UPND economics and finance committee chairman Dr Situmbeko Musokotwane is distraught that after eight years of the PF government, the dream of turning Kasaba Bay into a regional recreational and conference tourist centre has died.
Kasaba Bay lies on the shores of Lake Tanganyika within the Nsumbu National Park in Mpulungu district of Northern Province.
The picturesque Kasaba Bay can easily be accessible from Mpulungu town by boat.
Dr Musokotwane, who served as finance minister from November 2008 to July 2011, observed that while lack of decent employment opportunities remained one of the serious socio-economic problems facing Zambia today, the tourism sector was one of the answers to offset joblessness.
He said more than 400,000 young people graduate from schools, colleges and universities per year to enter the job market but that tragically, only a tiny fraction of them was able to secure employment, “leaving behind a large army of angry and disappointed youths.”
Dr Musokotwane remembered that at the time he was graduating from secondary school in 1974, prospective employers arrived at the school gate, on the closing day, to pick up young recruits to employ them after undergoing necessary training.
He said even junior secondary school graduates (form two) easily obtained employment as teachers, policemen, clerks, craftsmen, technicians, among other positions.
“Indeed, that was a wonderful time to be a youth. If you made it in education, you had every reason to have hope for a prosperous future. Of course, the setback then was the limited educational spaces which left many people behind,” Dr Musokotwane recalled in a press statement yesterday.
He indicated that it was possible to return to the “glorious days” on the labour market as it was early after independence.
He noted that many countries had achieved that feat within a generation.
“With all her natural resources and a low population, it should not be an impossible feat for Zambia to create jobs for the five million or so people who are seeking jobs,” Dr Musokotwane said, stressing that achieving full employment did not come about on its own or by accident.
“It must be planned for and the plans competently executed. It is not enough to possess natural resources and expect a country to be wealthy. Mere presence of natural resources is like having all the ingredients required to make a meal such as meat, vegetables, rice, etc. But the separate ingredients on their own do not deliver a meal on the table.”
He added that natural, together with human resources, must be prepared before they could produce wealth, together with the positive things that went with it like jobs.
“Our inability to create full decent employment since independence reflects our failure as a country to prepare and blend together the natural and human resources to create wealth and jobs,” Dr Musokotwane, an economist, observed.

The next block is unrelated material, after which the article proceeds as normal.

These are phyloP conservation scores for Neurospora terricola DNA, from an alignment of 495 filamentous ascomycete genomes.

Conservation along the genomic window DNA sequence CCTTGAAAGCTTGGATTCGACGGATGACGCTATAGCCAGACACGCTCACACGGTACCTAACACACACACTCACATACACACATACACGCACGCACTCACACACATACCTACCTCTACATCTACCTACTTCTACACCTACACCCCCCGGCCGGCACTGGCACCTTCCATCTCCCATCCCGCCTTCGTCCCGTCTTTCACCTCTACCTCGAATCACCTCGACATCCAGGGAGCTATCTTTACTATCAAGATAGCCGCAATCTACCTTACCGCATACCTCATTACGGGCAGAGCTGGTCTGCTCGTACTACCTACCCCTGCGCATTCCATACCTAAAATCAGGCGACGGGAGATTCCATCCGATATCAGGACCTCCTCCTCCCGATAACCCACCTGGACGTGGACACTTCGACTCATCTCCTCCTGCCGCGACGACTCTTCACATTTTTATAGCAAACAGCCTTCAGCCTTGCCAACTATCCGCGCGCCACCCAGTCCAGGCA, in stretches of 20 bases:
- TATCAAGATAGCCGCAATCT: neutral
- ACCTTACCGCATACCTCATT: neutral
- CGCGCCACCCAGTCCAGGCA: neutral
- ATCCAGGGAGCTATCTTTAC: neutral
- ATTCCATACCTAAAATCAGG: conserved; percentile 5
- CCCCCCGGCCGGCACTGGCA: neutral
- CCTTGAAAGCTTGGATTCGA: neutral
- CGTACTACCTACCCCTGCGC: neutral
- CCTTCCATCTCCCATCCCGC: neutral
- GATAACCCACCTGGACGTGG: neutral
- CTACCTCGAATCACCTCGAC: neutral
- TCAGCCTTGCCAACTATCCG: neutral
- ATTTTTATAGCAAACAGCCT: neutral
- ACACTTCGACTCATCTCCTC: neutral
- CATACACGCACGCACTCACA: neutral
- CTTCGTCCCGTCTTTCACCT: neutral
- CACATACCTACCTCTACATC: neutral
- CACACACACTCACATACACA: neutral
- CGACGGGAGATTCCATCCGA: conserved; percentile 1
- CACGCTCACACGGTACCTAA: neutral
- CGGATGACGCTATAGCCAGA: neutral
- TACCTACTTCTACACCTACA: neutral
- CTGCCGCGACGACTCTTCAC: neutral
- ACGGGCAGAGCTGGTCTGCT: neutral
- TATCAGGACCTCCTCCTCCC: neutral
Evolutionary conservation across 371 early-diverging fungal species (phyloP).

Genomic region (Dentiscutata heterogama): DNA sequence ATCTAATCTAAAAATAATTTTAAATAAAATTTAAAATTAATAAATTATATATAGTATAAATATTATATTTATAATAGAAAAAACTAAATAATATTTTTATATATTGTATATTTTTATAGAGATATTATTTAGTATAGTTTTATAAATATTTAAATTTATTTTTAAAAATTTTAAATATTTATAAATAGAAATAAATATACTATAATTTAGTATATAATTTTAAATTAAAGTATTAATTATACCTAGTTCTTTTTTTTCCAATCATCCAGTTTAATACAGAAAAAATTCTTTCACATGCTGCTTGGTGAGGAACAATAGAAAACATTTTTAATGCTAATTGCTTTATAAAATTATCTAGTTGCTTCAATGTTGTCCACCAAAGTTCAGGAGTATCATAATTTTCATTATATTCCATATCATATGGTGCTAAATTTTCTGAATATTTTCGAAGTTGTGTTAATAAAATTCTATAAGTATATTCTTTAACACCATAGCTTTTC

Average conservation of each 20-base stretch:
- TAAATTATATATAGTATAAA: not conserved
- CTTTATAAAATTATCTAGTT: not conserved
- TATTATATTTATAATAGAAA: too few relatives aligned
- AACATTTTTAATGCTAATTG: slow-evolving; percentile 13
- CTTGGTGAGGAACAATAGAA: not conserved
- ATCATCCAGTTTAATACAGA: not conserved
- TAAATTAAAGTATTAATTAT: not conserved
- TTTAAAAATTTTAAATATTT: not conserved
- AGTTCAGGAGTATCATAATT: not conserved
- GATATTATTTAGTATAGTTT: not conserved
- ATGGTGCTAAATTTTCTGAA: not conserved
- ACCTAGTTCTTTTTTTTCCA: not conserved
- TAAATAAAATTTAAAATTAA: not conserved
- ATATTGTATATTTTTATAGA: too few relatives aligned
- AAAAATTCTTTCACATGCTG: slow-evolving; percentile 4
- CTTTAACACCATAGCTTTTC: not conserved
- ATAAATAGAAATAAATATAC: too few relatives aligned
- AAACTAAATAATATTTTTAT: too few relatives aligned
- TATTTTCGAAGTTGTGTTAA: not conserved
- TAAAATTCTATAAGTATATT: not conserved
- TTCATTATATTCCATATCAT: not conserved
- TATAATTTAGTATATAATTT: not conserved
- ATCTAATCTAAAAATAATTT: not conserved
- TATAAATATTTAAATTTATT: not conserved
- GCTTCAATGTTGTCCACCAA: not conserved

To buttress his argument on job creation, Dr Musokotwane, who is Liuwa UPND member of parliament, gave an illustration of how Kasane town in Botswana, unlike its Zambian neighbour Kazungula, was thriving – courtesy of tourism-related activities.
“About three weeks ago, I visited the small border town of Kasane in Botswana. Although it is a small town, it is full of tourist activity. It has several large, medium and small tourist hotels which, as I was informed, get very busy each year from April until early into the following year,” Dr Musokotwane said.
“Tourist activities are evident everywhere! And, of course, there is plenty of wildlife, including the four of the big five that one can see with little effort using either water or land transport or both. There are some seemingly non-tourist business activities such as trading, banking and other services. But they all feed off from tourism. Take away tourism, the town will find it hard to survive.”
He explained that across the Zambezi River, opposite Kasane town, is Kazungula town in Zambia.
“The natural resource endowment on both sides of the river is very similar, if not the same. On the Zambian side, however, the roaring tourism observed in Kasane is totally absent. Why is this so?” he wondered.
“The answer is that Botswana has done a better job in planning for the utilisation of her natural and human resources to establish a thriving tourist industry that has created employment opportunities for her people. Zambia, with the same natural resource endowment like Botswana, in the same region, has failed to take advantage of her resource base that is similar to that found in Botswana!”
Dr Musokotwane highlighted the contrasting details that have led to tourism success and failure in Kasane and Kazungula, respectively.
He said Botswana had organised for the wellbeing of her wildlife in the area, including protection from poachers.
“Botswana undertook a superior and comprehensive land use plan of the Kasane area that provided for, among others, catering for wildlife livelihood, tourist lodges, tourist activities, commercial activities and public administration, etc. The place is well planned!” Dr Musokotwane noted.
“Botswana has invested in appropriate infrastructure in Kasane like internationally linked roads to South Africa, Zambia, Zimbabwe and Namibia. There is an international airport [in Kasane] and electric power is available for investors in lodges and indeed even residents to tap into. In short, Botswana has ensured that there is plentiful wildlife for tourists to see within close vicinity of Kasane itself; she has provided for the private sector to invest in lodges and hotels and has created the transport platforms for guests to be able to travel to Kasane in comfort.”